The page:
Swiss are coming to terms with the legacy of ‘contract children’ seized from single mothers
Opinion: ‘Until the 1930s the allocation of many of the children to farmers in search of cheap labour was done through auction at rural hiring fairs similar to those which continued in rural Ireland, notably Donegal, into the 1930s’
‘Last year, the Swiss government apologised after decades of silence about the scope and inhumanity of the policy.’ Photograph: Getty Images
David Gogniat made the shocking discovery only when his mother died. Despite the reality that her four children had been seized from the single mother by the state and placed “for their own good” against her will in a system of forced farm labour, she had been paying their “foster families” from her own meagre resources for their upkeep. Once she had tried to “kidnap” her children back, only to see the police return them to what was slavery.
Gogniat’s story, told in a recent BBC documentary, is typical of that of many verdingkind – “contract children” – the accounts of whose hidden plights has in the last five years shocked Switzerland. Now a campaign for compensation has garnered over 100,00 signatures for a referendum on the setting-up of a reparation fund.
The practice of “fostering out” children as cheap labour on farms and in homes where they were often subjected to neglect, beatings and sexual abuse began in the 1850s and continued into the second half of the 20th century. By comparison, our own brutal institutional internment of orphans and the vulnerable children of the poor seems almost benign.
white stockThe Swiss system also had a parallel in the British “export” of more than 130,000 vulnerable children as young as three over a period of more than 100 years to Canada, New Zealand, the former Rhodesia and Australia. Notionally, to give them a better life; in practice to assist in stocking the Commonwealth with cheap white labour. Classified as orphans, although the majority were not, many children were also sent away without the knowledge of parents or relatives, and were denied details of their family. They too faced appalling conditions in large institutions or forced to work, often also on farms, for long hours and little pay.
Historians estimate hundreds of thousands went through the Swiss system, possibly as many as 5 per cent of all Swiss children. For one year alone in the 1930s, records show 30,000 were placed in foster families across the country. The practice did not die out until the 1970s.
This Swiss “welfare” policy was designed to relieve the state of the burden of caring for children. If a child was orphaned or showed anti-social tendencies, a parent was unmarried, there was fear of neglect, or the family had the misfortune to be poor, the local authorities might step in and seize them. And, alongside the verdingkinder system, adolescents deemed morally degenerate, including juvenile delinquents and unmarried mothers, were sent to detention centres or prisons; young mothers were made to put their children up for adoption.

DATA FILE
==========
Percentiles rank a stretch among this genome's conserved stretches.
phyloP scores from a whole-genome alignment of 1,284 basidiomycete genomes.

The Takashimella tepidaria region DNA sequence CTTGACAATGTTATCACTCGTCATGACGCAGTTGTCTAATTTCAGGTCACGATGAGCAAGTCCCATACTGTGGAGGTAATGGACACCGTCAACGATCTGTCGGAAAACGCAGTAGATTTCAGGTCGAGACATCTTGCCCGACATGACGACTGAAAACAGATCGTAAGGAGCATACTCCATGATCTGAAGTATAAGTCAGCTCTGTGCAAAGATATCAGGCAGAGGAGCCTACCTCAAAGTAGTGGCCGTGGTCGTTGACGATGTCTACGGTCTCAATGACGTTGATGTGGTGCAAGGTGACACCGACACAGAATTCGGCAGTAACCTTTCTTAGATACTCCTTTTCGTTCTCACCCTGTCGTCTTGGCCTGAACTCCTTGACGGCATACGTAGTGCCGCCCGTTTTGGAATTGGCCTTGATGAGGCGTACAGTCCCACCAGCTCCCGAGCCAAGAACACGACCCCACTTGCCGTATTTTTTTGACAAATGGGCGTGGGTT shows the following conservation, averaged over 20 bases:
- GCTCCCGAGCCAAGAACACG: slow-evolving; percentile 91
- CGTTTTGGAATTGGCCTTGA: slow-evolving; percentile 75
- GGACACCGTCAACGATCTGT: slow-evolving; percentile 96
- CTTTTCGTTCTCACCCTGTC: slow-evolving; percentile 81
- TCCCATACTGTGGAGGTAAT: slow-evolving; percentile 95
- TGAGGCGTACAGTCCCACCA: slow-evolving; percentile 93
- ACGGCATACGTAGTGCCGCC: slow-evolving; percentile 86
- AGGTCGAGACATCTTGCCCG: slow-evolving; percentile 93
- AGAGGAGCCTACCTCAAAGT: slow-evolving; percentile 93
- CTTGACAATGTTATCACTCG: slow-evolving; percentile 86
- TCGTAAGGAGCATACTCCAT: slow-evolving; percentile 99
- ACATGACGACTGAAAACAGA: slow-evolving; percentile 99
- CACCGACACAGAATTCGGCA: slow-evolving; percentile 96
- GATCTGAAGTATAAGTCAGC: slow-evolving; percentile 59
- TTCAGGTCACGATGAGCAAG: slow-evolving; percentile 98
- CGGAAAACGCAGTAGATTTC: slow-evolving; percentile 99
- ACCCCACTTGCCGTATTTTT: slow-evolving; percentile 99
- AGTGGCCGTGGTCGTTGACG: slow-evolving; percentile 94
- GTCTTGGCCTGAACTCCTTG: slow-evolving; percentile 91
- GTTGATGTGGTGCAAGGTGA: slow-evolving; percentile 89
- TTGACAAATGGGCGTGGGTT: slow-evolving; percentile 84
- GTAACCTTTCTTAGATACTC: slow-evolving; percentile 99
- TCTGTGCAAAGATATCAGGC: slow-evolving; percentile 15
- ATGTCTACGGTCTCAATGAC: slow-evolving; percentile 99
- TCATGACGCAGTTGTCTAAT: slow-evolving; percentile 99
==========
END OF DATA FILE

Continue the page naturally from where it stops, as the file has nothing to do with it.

Until the 1930s, the allocation of many of the children to farmers in search of cheap labour was done through auction at rural hiring fairs similar to those which continued in rural Ireland, notably Donegal, into the 1930s.
Instead, however, of farmers paying small amounts to impoverished parents for the indentured labour of their children for fixed periods, the Swiss children would be allocated in a bidding contest to the farmers who offered to take least from the state in child support often supplemented by the proceeds of a small legacy or a levy on the family. According to one account from 1826, “Who asked the least got the child despite its screaming and protests . . . The cheaper they had contracted the children, the better for the community.”
Disciplining the working classHistorian Ruedi Weidmann describes the system as a means of disciplining the lower classes: “Up to the 1950s there were regions in Switzerland that were really poor . The verdingkinder were taken from poor families in the cities.
“Families were deprived of custody if they didn’t live according to a middle-class family model – unmarried mothers, or divorced people, or people who weren’t able to keep their money together.”
Gogniat describes a regime of long hours of labour, separation from siblings and mother, hunger and beatings. He worked in the fields, then went to school, and then out to work again until late at night. When social workers visited, he got the day off and was brought to the family table for meals. Terrified of retribution, he was too scared to speak up about his real conditions.
Like thousands of others, he suffered too from deep social isolation from children of his age – many fellow verdingkinder would suffer mental problems and educational deprivation. Suicide rates were high.
Last year, the government apologised about the scope and inhumanity of the policy. Justice minister Simonetta Sommaruga declared “a day of confession . . . and a call against suppression and forgetting”. But compensation is another matter – it is being resisted by conservatives and farm groups. The petitioners are demanding a reparations package, managed independently, of about €415 million for the 10,000 verdingkinder estimated alive today and for others wronged by the state’s coercive measures.